I spent a very happy time there on the opening night on Friday January 31. I especially enjoyed meeting the two Librarians who designed the show, choosing from the University Library’s wealth of original literary documents.  Natalya Rattan was appealingly modest about her fine work, but John Shoesmith reminded me that I had turned him down for a job at M&S (allowing him to escape a life of penury , working in publishing). He seems to have forgiven me.

I did meet a number of old friends, including a woman who still remembers me as her daughter’s soccer coach from almost 40  years ago. And I was delighted to read a promotional blurb about the excellence of CanLit that names the following authors……Robertson Davies, Margaret Atwood, Michael Ondaatje and Mavis Gallant….all of whom (modest cough) I proudly published.

SAD NEWS FROM WINNIPEG

My good friend Gordon Sinclair (who wrote for me the fine book about the police murder of the native leader J.J. Harper, COWBOYS AND INDIANS) contacted me yesterday to tell me that Jake McDonald had died in a fall in Mexico.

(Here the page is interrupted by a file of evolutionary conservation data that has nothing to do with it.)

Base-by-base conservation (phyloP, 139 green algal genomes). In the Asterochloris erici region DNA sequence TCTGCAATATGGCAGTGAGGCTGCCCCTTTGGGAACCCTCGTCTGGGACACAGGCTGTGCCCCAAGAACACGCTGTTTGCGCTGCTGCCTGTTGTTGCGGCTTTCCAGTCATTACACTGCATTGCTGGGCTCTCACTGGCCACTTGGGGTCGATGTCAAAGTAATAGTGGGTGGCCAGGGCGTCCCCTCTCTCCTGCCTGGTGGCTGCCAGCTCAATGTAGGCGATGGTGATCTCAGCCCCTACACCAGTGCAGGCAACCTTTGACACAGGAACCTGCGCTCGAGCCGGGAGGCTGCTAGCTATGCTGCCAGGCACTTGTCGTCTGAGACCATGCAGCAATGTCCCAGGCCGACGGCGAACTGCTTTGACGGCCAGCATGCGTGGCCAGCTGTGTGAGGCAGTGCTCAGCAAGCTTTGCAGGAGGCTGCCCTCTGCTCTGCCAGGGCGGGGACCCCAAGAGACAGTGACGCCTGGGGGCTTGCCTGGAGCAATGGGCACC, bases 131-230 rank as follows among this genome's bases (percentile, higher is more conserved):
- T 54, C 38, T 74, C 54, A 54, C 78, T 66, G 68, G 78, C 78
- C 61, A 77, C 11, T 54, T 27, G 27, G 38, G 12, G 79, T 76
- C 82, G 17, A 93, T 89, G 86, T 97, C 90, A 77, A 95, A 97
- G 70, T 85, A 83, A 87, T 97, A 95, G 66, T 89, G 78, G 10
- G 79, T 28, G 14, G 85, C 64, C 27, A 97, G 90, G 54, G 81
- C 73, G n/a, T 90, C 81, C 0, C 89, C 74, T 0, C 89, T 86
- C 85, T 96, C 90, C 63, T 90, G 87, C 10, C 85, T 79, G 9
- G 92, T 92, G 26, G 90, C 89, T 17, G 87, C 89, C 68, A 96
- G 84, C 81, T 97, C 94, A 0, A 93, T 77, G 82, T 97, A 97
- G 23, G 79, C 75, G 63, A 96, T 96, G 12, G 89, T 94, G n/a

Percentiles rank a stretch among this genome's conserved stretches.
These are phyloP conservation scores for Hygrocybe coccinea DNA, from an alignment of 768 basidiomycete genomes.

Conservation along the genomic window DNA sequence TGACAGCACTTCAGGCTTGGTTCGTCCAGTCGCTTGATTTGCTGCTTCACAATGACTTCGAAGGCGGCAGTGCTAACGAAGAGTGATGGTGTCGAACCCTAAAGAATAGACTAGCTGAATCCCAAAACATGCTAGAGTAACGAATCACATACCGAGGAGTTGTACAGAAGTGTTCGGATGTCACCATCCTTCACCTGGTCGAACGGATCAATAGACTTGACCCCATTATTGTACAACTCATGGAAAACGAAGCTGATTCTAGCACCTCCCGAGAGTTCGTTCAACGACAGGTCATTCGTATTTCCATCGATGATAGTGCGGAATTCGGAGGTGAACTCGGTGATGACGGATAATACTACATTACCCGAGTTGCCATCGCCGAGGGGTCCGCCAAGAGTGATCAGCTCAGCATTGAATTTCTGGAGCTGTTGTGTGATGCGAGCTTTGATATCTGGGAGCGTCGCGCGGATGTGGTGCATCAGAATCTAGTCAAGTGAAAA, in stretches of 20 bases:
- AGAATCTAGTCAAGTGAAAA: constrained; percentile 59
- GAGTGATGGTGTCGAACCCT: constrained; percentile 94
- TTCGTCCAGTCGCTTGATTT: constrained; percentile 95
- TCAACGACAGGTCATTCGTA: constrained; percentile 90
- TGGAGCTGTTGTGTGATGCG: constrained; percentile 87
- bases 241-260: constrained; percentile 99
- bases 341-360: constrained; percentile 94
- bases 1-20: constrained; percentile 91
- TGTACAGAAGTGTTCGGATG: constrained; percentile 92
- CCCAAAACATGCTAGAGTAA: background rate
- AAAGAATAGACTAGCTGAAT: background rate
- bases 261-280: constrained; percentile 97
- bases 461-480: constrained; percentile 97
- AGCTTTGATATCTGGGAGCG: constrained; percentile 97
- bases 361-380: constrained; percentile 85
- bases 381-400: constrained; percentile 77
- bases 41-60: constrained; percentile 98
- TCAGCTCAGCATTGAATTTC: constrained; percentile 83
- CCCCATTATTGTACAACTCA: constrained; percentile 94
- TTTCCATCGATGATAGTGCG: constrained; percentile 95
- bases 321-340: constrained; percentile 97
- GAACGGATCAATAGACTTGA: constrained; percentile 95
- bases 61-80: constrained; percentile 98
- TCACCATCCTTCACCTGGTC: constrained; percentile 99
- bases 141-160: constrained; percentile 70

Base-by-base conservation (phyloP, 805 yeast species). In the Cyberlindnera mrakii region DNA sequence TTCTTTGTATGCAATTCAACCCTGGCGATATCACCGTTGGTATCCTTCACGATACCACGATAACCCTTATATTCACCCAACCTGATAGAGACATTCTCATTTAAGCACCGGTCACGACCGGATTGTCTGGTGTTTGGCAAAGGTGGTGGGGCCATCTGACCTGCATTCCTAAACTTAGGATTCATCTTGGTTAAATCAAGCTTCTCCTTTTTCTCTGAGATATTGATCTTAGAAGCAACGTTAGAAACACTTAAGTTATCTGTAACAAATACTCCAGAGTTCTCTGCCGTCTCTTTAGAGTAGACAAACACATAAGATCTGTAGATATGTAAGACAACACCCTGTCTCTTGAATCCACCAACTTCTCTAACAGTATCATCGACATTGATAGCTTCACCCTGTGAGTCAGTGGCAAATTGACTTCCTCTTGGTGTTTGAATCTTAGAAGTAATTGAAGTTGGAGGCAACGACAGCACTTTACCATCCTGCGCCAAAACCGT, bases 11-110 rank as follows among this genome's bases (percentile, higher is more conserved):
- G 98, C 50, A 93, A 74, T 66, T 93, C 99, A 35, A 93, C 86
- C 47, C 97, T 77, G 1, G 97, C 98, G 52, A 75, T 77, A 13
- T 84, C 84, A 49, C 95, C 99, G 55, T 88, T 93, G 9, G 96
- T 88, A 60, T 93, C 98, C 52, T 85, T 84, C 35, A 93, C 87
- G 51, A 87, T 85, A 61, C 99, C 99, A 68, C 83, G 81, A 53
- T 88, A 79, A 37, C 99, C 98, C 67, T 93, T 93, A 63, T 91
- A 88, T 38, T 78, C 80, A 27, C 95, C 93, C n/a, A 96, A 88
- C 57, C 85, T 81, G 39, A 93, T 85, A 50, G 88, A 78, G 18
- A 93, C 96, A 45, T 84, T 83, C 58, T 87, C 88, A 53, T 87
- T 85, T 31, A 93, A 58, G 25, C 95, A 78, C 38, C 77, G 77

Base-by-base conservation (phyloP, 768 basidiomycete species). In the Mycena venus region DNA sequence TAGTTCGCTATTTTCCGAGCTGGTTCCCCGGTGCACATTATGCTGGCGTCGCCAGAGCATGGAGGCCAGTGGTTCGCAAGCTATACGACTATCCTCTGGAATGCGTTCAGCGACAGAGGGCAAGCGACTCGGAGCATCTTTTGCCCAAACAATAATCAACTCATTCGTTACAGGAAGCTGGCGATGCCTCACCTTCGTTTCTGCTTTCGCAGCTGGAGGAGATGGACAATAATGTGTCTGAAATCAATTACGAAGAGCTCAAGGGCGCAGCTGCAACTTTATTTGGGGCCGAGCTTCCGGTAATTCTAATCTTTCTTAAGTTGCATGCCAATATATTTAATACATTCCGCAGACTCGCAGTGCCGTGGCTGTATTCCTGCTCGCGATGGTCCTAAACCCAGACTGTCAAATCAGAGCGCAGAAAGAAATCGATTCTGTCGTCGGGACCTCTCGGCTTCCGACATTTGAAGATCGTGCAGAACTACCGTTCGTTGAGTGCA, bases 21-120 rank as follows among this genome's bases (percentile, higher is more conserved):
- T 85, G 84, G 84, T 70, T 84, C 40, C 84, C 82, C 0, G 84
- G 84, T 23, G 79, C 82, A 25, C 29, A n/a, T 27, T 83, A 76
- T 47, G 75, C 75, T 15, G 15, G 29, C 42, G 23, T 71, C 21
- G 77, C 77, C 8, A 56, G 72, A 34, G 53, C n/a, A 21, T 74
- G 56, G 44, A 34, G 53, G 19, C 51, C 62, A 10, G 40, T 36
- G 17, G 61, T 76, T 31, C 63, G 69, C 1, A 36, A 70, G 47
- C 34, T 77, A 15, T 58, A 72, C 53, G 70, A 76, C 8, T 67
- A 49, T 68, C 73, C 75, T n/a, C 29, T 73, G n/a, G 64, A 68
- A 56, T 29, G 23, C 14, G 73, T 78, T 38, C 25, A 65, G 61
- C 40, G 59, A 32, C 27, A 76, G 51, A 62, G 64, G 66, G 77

Jake was one of the bravest men I ever knew. His refusal to let his terrible spine deformities impede his life as a writer was truly inspiring. He wrote hundreds of fine articles in places like Canadian Geographic, the Globe, and The Beaver. He also created many books, the best-known being his HOUSEBOAT CHRONICLES. As the title implies, this man moved around the country, by hook or by crook, and inspired his many friends to get out there and live.

I remember one visit to Winnipeg, as the M&S Publisher, where Jake proudly drove me north to Selkirk. There he showed me the airport  that was used by bush pilots heading north. We wandered happily around, clambering into bush planes where you could see where the dogs went, and where their sled was stowed. We chatted eagerly with the determined pilots, hearing low-key tales of adventures in the North that almost defied belief. But the pilots were happy to talk with us, because they really liked Jake, who could chat with anyone.

And I was lucky enough to be the guy with Jake.

We’ll miss him.

THE EDUCATION OF EVERETT RICHARDSON, BY SILVER DONALD CAMERON

I was thrilled to read the up-dated version of this classic Canadian book  (just re-issued), not least because it seems that a young kid in publishing named Doug Gibson helped the author in some way. I’ll take any credit that’s going, because what Donald Cameron (there was no “Silver” in those hills, in those days) went on to produce was something really new — a serious look from the water level at a little, local strike in Canso that grew to shut down work, and set people marching all across Nova Scotia in 1970-71.